• The state has selected a location for the seven-person secure residential facility on state-owned land in Middlesex. The town approved the project for the site next to the Vermont State Police barracks, and officials are now waiting out the appeal period. A neighbor has expressed concerns.

• Renovations for a six-bed, acute-care unit at Rutland Regional Medical Center are slated to begin next week. The project should be completed by early to mid March.

• Renovations at the Brattleboro Retreat to add 14 acute-care beds are under construction, and the project is on track to be completed in February.

• The state is no longer housing patients at the correctional facility in Springfield.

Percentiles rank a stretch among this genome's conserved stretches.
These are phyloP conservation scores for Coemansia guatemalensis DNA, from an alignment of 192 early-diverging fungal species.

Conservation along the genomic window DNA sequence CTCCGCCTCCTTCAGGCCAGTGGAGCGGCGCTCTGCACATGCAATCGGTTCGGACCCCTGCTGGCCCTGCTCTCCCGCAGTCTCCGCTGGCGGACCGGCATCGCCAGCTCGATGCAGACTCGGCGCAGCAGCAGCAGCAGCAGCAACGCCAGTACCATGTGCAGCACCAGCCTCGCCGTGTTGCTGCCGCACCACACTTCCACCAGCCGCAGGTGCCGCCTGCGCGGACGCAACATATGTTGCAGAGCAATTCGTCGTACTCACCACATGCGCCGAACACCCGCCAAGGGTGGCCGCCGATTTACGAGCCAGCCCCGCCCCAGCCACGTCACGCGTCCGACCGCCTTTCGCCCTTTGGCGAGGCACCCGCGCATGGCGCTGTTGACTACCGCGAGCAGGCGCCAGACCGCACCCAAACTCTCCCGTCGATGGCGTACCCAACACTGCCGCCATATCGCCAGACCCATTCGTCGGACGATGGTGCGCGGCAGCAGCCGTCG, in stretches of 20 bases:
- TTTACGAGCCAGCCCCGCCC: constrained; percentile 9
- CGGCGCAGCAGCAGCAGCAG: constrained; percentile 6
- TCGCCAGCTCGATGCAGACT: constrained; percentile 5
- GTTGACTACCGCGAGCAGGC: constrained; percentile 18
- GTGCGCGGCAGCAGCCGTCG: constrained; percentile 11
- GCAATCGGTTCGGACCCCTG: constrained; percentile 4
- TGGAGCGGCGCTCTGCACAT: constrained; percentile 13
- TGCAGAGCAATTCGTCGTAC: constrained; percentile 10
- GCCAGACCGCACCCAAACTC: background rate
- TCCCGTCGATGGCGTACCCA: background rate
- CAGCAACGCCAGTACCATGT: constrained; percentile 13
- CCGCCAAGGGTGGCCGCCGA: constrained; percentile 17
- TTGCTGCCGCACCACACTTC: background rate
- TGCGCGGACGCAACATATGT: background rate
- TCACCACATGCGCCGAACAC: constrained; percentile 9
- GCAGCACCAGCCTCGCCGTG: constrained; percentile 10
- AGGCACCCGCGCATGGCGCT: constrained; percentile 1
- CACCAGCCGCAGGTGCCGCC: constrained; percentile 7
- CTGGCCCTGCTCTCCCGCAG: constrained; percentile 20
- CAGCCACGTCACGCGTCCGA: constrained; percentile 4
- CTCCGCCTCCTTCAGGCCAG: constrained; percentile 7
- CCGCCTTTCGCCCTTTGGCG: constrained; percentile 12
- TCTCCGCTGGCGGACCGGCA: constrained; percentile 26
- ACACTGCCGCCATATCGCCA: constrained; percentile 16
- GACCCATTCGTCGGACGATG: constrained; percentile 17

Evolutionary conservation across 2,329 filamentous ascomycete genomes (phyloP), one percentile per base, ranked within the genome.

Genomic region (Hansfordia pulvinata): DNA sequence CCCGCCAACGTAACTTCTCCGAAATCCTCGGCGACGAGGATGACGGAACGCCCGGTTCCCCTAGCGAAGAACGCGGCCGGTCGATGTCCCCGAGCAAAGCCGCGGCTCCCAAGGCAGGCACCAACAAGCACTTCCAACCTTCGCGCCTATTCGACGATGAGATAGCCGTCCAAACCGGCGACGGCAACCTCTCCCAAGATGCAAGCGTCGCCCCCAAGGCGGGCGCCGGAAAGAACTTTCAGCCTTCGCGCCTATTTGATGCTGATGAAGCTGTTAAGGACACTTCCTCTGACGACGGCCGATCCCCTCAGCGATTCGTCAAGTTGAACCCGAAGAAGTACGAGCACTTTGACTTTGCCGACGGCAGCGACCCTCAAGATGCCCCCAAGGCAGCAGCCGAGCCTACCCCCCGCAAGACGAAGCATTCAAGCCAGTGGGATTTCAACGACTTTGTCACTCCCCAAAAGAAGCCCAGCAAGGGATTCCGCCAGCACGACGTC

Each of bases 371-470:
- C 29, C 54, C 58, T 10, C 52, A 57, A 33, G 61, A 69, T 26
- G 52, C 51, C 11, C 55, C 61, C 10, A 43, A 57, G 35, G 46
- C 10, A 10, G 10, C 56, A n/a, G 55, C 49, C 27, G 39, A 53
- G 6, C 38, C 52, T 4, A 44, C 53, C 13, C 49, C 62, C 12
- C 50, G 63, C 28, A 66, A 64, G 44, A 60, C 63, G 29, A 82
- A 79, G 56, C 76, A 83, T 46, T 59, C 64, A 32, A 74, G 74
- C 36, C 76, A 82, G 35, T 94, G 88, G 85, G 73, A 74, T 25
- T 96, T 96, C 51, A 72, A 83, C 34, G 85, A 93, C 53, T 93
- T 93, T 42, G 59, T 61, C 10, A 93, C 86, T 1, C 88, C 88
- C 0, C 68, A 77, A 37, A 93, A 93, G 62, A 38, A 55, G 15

• A five-bed “Soteria” house in Chittenden County, which is designed to provide mental health treatment without medication, is projected to open in fall of 2013. A contract was recently awarded to the Vermont branch of the nonprofit Pathways to Housing to develop a program for the facility.

• A new eight-bed residential facility in Westminster is open.

• A new eight-bed residential home in Chittenden County’s Westford has received a certificate of approval without public opposition and is supposed to open in early winter.

• Another eight-bed Chittenden County residential home has been put on hold.

• The Second Spring residential home in Williamstown will continue running 22 beds until the aforementioned Chittenden County home comes on line at an undetermined point in the future. Second Spring was originally designed to have 16 beds.

• There are plans to open a seven-bed residential facility in Franklin County at some undetermined point in the future.

Andrew Stein